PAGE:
As I stand here on one leg twisting to the side with the other leg holding back thorny vines behind me and reaching deep into the tangled thorns with one hand while my other hand is using the trusty old carrot stick to hold back masses of other thorny vines, I am reminded that there are many parallels between picking wild blackberries and my natural horsemanship journey. Nothing tastes better than wild blackberries picked ripe on the vine and like one of my earlier blogs Nothing Worthwhile is Ever Easy.
I am a human contortionist stretching to get the big juicy blackberries ripening on the vines in a secluded patch. I felt the same way when I first started using the carrot stick, savvy string, and lead rope. It was just so awkward and it took so long to acquire the muscle tone and muscle memory to use the natural horsemanship tools. Once I mastered the 12 foot line, the 22 and 45 foot lines came along to challenge my abilities. I must confess that I still trip over that 45 foot line and am still learning to roll it back up without kinks.
As Pat often says “Prior and proper preparation prevents p-poor performance”. Planning is essential for picking wild berries. Wild berry patches never grow in a nice flat open field. The best berry vines always seem to flourish on steep hillsides littered with fallen trees and other natural obstacles. I spend weeks watching the patches turn green and blossom in the spring while I plan the best routes into the patch to get berries. I make paths through the patch so that I can reach the most berries without damaging the vines. But, as we all know, nothing ever goes according to the plan so there is always some last minute improvising using the knowledge I have gained from experience and during my preparations.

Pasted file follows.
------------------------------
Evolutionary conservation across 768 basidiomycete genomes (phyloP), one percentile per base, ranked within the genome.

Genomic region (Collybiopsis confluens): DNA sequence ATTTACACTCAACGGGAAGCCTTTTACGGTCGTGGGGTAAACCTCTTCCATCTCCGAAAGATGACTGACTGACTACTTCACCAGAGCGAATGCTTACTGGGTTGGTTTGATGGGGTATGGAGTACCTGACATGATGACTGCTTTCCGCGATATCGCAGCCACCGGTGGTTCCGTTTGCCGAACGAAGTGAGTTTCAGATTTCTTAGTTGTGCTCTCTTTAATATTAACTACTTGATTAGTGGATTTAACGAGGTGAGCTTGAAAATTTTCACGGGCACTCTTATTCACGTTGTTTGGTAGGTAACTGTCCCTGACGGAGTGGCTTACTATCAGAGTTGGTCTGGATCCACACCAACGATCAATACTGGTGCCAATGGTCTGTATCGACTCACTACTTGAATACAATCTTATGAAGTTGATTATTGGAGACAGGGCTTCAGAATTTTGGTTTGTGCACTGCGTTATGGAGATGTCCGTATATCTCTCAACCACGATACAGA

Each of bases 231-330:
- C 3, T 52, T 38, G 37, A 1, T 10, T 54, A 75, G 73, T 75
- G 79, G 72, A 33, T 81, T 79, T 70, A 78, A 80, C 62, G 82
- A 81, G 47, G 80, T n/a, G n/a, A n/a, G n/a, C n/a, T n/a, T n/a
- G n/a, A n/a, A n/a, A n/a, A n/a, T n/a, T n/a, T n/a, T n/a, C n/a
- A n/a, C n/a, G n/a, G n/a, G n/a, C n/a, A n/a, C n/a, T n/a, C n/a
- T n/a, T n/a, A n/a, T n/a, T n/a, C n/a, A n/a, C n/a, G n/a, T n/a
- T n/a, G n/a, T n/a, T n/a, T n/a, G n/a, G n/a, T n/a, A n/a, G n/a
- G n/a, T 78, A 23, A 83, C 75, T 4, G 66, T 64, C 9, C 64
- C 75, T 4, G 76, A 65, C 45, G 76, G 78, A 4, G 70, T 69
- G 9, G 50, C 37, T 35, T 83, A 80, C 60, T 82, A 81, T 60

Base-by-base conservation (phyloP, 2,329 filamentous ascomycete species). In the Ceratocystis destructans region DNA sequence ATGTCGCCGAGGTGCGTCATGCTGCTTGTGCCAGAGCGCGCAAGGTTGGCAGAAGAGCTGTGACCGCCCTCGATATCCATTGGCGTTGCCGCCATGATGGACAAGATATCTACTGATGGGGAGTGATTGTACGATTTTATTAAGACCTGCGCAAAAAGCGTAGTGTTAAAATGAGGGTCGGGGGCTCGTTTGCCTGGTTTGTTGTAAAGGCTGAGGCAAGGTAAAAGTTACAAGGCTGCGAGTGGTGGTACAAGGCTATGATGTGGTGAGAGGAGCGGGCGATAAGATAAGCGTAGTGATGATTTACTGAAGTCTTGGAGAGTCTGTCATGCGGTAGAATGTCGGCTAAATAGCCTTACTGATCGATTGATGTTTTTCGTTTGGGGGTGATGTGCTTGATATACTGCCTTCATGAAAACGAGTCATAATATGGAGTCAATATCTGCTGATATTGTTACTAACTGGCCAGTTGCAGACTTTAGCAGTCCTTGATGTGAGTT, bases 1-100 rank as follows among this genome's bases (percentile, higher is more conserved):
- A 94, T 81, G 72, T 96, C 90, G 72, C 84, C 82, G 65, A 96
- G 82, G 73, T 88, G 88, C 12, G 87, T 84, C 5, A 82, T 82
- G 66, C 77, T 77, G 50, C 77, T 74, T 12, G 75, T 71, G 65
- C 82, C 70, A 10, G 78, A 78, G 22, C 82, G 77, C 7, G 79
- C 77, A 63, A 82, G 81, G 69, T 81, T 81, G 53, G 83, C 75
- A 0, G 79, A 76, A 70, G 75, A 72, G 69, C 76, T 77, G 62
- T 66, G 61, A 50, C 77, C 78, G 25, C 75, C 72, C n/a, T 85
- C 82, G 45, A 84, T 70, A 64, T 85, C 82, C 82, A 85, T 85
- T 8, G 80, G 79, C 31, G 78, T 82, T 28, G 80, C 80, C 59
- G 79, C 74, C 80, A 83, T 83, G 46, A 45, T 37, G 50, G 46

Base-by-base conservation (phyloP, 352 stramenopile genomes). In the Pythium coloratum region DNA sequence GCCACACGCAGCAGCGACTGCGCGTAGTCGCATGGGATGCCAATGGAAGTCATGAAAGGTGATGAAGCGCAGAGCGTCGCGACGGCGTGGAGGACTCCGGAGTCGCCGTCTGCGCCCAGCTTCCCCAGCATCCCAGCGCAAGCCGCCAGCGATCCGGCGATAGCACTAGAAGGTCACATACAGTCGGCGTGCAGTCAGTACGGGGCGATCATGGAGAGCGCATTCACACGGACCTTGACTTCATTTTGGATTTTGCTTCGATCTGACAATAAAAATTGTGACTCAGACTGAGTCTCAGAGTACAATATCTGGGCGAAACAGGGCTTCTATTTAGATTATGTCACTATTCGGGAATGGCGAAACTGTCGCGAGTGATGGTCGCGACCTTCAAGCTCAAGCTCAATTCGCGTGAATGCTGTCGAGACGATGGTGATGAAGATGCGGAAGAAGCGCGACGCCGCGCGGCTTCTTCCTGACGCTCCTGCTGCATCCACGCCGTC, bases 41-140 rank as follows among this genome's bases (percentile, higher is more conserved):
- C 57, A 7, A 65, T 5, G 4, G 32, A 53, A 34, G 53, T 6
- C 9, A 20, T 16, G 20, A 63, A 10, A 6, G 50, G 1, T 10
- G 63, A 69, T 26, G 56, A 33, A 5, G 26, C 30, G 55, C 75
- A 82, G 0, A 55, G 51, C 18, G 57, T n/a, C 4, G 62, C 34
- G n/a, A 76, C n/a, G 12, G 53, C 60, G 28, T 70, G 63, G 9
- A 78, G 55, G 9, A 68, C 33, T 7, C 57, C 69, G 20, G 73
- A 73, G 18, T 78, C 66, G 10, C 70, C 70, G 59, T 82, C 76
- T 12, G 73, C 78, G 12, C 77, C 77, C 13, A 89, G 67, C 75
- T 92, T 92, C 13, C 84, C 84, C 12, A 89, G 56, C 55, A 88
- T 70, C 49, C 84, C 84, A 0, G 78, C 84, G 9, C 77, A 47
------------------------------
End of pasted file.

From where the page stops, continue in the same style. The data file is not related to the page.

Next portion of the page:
Slow and right definitely beats fast and wrong when dealing with thorny vines. As I am reaching for the ripe succulent berries, old woody vines wrap around my legs jabbing thorns through denim jeans, juvenile vines have grabbed my back and their thorns are digging through my heavy shirt, and the vines with fruit have rows of thorns surrounding every berry that dig into my hand as I pick each berry. This is definitely not the time to panic or act too quickly. The only course of action is to slowly yield to the pressure of each vine as you gently maneuver the thorns out of your skin and away from your body.
The natural power of focus is essential for anyone who wants to enter a patch of wild blackberries. A blackberry patch has three generations of berry vines. There are many old woody stemmed vines that produced berries in past years. These old vines are brittle and break easily when the thorns dig into your clothing and skin. There are green vines bearing fruit this year. But, the most annoying and thorniest vines of all are the new vines that will produce berries next year. These juvenile vines seem to have a magnetic attraction for human tissue and dig into your skin no matter how hard you try to avoid them. If you hurt these vines, there won’t be any berries next year so you must nurture them and be very careful not to damage this future potential. You must learn to handle the vines you have digging thorns into your skin today while nurturing the vines that will produce fruit next year.
The relationship is everything with horses and berry patches. I am nurturing a long-term relationship with this berry patch. I grew up on a family farm where we spent every spring harvesting wild blackberries and I learned how to use the natural lifecycle of the vines in a wild berry patch to ensure future berry harvests. If you look through my past blogs, you will see that I had to nurture a relationship with Rocky through a lot of thorny episodes as we built our horse – human relationship.
Today, I spent 2 hours sweating in the sun battling mosquitoes and thorns for 4 cups of vine ripened wild blackberries. Was it worth it? Absolutely! You need to take the time it takes to get the results you want. We will have fresh wild blackberries with French toast for breakfast.
What is the difference between a natural horseman and a wild berry enthusiast? Horsemen will freely give advice to anyone that will listen. Will I share the location of my secluded blackberry patch with anyone? Absolutely NOT!